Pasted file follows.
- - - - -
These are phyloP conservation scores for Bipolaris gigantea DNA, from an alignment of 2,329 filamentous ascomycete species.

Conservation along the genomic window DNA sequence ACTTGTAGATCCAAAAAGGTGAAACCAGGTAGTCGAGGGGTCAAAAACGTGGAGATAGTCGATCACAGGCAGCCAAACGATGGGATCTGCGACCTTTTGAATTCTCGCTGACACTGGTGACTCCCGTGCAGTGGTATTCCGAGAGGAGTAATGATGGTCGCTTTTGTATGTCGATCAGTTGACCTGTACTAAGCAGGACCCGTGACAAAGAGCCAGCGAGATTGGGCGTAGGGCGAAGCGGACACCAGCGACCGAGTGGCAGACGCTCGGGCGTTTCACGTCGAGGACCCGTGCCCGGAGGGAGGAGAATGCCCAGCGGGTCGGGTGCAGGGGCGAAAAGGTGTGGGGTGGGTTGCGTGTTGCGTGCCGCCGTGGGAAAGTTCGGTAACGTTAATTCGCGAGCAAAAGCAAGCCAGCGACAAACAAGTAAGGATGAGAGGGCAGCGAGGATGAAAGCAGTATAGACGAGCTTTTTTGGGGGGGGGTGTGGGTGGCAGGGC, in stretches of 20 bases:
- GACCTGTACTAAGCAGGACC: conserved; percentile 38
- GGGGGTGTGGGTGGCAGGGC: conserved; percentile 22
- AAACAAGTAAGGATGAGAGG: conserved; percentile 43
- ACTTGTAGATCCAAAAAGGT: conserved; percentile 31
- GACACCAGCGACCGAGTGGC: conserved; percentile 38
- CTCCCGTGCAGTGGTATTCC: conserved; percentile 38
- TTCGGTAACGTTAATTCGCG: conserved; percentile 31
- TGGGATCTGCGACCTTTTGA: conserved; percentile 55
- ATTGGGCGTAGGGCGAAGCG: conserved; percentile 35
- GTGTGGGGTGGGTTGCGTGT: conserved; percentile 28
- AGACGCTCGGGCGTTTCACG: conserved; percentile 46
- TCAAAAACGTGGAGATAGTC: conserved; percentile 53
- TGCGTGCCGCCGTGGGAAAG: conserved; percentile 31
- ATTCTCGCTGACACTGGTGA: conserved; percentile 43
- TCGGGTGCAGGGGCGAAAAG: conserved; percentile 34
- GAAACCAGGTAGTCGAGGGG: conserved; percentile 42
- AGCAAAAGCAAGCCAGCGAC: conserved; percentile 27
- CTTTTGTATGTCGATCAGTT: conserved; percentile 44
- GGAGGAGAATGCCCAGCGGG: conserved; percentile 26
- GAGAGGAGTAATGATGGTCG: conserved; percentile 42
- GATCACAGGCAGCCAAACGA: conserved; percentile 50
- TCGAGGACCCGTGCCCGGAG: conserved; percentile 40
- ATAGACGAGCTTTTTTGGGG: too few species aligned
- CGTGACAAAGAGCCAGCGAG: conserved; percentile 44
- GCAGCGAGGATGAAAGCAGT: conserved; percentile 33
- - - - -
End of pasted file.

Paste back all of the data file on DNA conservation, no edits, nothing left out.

These are phyloP conservation scores for Bipolaris gigantea DNA, from an alignment of 2,329 filamentous ascomycete species.

Conservation along the genomic window DNA sequence ACTTGTAGATCCAAAAAGGTGAAACCAGGTAGTCGAGGGGTCAAAAACGTGGAGATAGTCGATCACAGGCAGCCAAACGATGGGATCTGCGACCTTTTGAATTCTCGCTGACACTGGTGACTCCCGTGCAGTGGTATTCCGAGAGGAGTAATGATGGTCGCTTTTGTATGTCGATCAGTTGACCTGTACTAAGCAGGACCCGTGACAAAGAGCCAGCGAGATTGGGCGTAGGGCGAAGCGGACACCAGCGACCGAGTGGCAGACGCTCGGGCGTTTCACGTCGAGGACCCGTGCCCGGAGGGAGGAGAATGCCCAGCGGGTCGGGTGCAGGGGCGAAAAGGTGTGGGGTGGGTTGCGTGTTGCGTGCCGCCGTGGGAAAGTTCGGTAACGTTAATTCGCGAGCAAAAGCAAGCCAGCGACAAACAAGTAAGGATGAGAGGGCAGCGAGGATGAAAGCAGTATAGACGAGCTTTTTTGGGGGGGGGTGTGGGTGGCAGGGC, in stretches of 20 bases:
- GACCTGTACTAAGCAGGACC: conserved; percentile 38
- GGGGGTGTGGGTGGCAGGGC: conserved; percentile 22
- AAACAAGTAAGGATGAGAGG: conserved; percentile 43
- ACTTGTAGATCCAAAAAGGT: conserved; percentile 31
- GACACCAGCGACCGAGTGGC: conserved; percentile 38
- CTCCCGTGCAGTGGTATTCC: conserved; percentile 38
- TTCGGTAACGTTAATTCGCG: conserved; percentile 31
- TGGGATCTGCGACCTTTTGA: conserved; percentile 55
- ATTGGGCGTAGGGCGAAGCG: conserved; percentile 35
- GTGTGGGGTGGGTTGCGTGT: conserved; percentile 28
- AGACGCTCGGGCGTTTCACG: conserved; percentile 46
- TCAAAAACGTGGAGATAGTC: conserved; percentile 53
- TGCGTGCCGCCGTGGGAAAG: conserved; percentile 31
- ATTCTCGCTGACACTGGTGA: conserved; percentile 43
- TCGGGTGCAGGGGCGAAAAG: conserved; percentile 34
- GAAACCAGGTAGTCGAGGGG: conserved; percentile 42
- AGCAAAAGCAAGCCAGCGAC: conserved; percentile 27
- CTTTTGTATGTCGATCAGTT: conserved; percentile 44
- GGAGGAGAATGCCCAGCGGG: conserved; percentile 26
- GAGAGGAGTAATGATGGTCG: conserved; percentile 42
- GATCACAGGCAGCCAAACGA: conserved; percentile 50
- TCGAGGACCCGTGCCCGGAG: conserved; percentile 40
- ATAGACGAGCTTTTTTGGGG: too few species aligned
- CGTGACAAAGAGCCAGCGAG: conserved; percentile 44
- GCAGCGAGGATGAAAGCAGT: conserved; percentile 33